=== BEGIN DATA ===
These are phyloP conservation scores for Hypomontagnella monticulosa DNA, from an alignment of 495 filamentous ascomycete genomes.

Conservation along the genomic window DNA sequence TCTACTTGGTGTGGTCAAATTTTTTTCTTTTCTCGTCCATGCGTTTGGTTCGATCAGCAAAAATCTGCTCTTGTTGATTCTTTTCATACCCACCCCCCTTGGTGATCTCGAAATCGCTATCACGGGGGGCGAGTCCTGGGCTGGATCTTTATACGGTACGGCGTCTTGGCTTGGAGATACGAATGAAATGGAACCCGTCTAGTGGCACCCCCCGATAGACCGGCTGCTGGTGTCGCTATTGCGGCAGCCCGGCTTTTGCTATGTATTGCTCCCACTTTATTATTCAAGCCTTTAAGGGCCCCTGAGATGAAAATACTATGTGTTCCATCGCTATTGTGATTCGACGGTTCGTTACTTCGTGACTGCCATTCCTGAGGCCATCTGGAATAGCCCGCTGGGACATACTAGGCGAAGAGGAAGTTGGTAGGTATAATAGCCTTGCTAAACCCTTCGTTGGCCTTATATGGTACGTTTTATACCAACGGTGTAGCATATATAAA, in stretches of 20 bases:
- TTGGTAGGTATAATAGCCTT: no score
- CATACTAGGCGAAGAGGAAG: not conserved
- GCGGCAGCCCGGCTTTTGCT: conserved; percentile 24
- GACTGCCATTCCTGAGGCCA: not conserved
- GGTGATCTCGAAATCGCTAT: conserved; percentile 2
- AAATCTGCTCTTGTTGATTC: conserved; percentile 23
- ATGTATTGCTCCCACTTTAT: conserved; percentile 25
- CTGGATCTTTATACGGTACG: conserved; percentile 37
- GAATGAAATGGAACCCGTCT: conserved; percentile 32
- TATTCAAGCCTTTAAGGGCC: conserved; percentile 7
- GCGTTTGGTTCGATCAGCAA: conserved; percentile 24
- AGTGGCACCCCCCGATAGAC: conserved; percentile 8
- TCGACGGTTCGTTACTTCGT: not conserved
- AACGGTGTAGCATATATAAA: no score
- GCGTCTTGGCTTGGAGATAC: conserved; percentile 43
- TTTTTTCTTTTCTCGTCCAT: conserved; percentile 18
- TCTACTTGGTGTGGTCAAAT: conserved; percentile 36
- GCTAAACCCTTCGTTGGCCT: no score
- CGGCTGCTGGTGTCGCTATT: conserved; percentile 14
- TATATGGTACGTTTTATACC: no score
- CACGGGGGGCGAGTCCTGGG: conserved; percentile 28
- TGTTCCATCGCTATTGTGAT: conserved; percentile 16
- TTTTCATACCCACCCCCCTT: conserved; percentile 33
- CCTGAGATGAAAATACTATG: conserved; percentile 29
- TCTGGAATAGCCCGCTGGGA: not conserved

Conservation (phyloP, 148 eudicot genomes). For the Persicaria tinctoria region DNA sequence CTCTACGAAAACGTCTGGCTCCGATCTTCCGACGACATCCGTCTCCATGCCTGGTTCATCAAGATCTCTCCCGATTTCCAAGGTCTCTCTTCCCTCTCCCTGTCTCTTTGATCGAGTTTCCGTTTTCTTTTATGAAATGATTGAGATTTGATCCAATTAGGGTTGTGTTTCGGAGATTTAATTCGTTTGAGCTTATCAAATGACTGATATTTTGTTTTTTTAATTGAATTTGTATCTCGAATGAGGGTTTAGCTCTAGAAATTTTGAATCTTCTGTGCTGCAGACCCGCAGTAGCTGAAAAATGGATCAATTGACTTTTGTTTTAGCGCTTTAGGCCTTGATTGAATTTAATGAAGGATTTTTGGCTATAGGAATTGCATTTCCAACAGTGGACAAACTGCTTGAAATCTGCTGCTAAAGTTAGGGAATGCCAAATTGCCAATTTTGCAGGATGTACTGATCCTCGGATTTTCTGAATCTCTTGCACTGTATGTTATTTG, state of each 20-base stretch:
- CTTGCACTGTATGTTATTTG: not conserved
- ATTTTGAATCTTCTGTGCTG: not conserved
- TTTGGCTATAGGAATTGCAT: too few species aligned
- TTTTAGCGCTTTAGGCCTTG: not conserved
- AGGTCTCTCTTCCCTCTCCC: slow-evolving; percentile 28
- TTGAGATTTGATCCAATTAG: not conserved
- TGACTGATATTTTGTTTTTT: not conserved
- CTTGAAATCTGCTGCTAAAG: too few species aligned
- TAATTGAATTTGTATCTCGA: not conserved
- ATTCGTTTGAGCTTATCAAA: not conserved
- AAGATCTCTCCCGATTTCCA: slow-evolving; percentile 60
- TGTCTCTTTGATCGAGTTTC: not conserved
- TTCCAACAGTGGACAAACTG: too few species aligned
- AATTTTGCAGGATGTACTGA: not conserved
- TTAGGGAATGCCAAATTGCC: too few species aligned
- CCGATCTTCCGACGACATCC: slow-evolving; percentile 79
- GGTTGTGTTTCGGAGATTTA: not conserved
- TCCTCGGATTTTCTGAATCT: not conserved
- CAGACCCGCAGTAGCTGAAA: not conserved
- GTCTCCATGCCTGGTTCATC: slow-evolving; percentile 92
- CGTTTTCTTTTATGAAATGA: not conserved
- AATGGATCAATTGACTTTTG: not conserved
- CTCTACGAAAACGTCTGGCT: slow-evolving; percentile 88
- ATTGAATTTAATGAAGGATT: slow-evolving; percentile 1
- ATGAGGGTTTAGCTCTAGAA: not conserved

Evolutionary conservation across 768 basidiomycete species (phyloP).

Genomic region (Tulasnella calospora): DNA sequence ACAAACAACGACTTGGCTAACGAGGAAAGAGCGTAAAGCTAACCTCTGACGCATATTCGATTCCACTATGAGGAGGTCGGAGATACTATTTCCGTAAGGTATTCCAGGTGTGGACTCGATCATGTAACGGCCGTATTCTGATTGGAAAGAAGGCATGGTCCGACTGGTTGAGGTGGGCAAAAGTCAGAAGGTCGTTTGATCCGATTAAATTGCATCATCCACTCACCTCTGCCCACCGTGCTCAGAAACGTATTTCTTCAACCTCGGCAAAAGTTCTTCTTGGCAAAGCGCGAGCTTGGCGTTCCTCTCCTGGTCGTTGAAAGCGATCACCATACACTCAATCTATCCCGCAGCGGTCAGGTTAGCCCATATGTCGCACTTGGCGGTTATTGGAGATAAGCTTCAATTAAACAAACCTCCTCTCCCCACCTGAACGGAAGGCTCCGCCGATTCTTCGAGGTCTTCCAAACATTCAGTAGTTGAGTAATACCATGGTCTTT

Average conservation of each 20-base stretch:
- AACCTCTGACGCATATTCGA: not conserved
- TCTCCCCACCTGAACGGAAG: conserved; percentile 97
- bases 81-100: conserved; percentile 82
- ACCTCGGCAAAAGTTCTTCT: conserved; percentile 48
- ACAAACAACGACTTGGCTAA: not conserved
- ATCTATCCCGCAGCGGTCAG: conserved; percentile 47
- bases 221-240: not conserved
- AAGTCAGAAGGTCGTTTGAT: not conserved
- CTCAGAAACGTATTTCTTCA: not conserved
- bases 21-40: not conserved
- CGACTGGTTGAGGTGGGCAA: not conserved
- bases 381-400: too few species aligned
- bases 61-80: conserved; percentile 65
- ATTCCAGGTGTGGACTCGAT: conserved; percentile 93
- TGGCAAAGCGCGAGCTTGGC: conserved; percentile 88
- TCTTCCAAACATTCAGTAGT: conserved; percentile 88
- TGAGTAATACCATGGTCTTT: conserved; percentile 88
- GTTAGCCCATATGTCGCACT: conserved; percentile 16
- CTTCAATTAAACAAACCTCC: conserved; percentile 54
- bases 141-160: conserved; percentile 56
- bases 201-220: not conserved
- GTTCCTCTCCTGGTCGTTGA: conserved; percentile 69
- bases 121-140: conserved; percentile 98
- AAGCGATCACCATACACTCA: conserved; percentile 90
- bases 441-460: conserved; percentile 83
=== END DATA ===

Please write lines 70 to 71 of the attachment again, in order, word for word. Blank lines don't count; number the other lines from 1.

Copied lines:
- ATTCCAGGTGTGGACTCGAT: conserved; percentile 93
- TGGCAAAGCGCGAGCTTGGC: conserved; percentile 88